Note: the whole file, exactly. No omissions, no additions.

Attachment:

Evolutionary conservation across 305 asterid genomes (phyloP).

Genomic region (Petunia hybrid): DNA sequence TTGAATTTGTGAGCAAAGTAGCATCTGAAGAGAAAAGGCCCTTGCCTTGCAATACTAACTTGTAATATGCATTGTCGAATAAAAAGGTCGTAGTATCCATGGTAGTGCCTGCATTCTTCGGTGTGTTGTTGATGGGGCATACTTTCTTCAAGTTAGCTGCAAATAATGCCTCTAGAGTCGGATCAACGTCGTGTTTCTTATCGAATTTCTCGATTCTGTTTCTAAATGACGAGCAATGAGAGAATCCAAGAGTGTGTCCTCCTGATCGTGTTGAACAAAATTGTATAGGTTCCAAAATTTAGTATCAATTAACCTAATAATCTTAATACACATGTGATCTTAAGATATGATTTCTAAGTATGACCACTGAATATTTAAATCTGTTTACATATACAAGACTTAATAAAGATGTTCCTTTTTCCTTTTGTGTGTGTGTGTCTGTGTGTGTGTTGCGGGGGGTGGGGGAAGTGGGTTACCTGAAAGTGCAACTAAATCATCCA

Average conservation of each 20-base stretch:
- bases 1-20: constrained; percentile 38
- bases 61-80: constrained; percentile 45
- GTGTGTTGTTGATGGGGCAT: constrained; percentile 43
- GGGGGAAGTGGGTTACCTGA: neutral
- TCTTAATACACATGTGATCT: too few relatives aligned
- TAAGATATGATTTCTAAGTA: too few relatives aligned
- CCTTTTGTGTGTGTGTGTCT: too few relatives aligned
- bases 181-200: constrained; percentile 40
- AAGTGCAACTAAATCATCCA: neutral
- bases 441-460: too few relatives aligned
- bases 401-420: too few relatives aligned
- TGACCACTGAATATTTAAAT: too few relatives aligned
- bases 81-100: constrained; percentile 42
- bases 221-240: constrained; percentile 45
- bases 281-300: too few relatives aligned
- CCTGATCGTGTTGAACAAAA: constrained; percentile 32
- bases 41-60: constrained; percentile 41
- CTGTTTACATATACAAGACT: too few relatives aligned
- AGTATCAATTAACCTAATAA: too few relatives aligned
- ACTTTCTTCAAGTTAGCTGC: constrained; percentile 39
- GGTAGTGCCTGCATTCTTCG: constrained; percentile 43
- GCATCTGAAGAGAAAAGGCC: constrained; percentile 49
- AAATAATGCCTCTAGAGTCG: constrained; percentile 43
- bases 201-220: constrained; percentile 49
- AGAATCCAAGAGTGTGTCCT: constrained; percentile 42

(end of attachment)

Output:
Evolutionary conservation across 305 asterid genomes (phyloP).

Genomic region (Petunia hybrid): DNA sequence TTGAATTTGTGAGCAAAGTAGCATCTGAAGAGAAAAGGCCCTTGCCTTGCAATACTAACTTGTAATATGCATTGTCGAATAAAAAGGTCGTAGTATCCATGGTAGTGCCTGCATTCTTCGGTGTGTTGTTGATGGGGCATACTTTCTTCAAGTTAGCTGCAAATAATGCCTCTAGAGTCGGATCAACGTCGTGTTTCTTATCGAATTTCTCGATTCTGTTTCTAAATGACGAGCAATGAGAGAATCCAAGAGTGTGTCCTCCTGATCGTGTTGAACAAAATTGTATAGGTTCCAAAATTTAGTATCAATTAACCTAATAATCTTAATACACATGTGATCTTAAGATATGATTTCTAAGTATGACCACTGAATATTTAAATCTGTTTACATATACAAGACTTAATAAAGATGTTCCTTTTTCCTTTTGTGTGTGTGTGTCTGTGTGTGTGTTGCGGGGGGTGGGGGAAGTGGGTTACCTGAAAGTGCAACTAAATCATCCA

Average conservation of each 20-base stretch:
- bases 1-20: constrained; percentile 38
- bases 61-80: constrained; percentile 45
- GTGTGTTGTTGATGGGGCAT: constrained; percentile 43
- GGGGGAAGTGGGTTACCTGA: neutral
- TCTTAATACACATGTGATCT: too few relatives aligned
- TAAGATATGATTTCTAAGTA: too few relatives aligned
- CCTTTTGTGTGTGTGTGTCT: too few relatives aligned
- bases 181-200: constrained; percentile 40
- AAGTGCAACTAAATCATCCA: neutral
- bases 441-460: too few relatives aligned
- bases 401-420: too few relatives aligned
- TGACCACTGAATATTTAAAT: too few relatives aligned
- bases 81-100: constrained; percentile 42
- bases 221-240: constrained; percentile 45
- bases 281-300: too few relatives aligned
- CCTGATCGTGTTGAACAAAA: constrained; percentile 32
- bases 41-60: constrained; percentile 41
- CTGTTTACATATACAAGACT: too few relatives aligned
- AGTATCAATTAACCTAATAA: too few relatives aligned
- ACTTTCTTCAAGTTAGCTGC: constrained; percentile 39
- GGTAGTGCCTGCATTCTTCG: constrained; percentile 43
- GCATCTGAAGAGAAAAGGCC: constrained; percentile 49
- AAATAATGCCTCTAGAGTCG: constrained; percentile 43
- bases 201-220: constrained; percentile 49
- AGAATCCAAGAGTGTGTCCT: constrained; percentile 42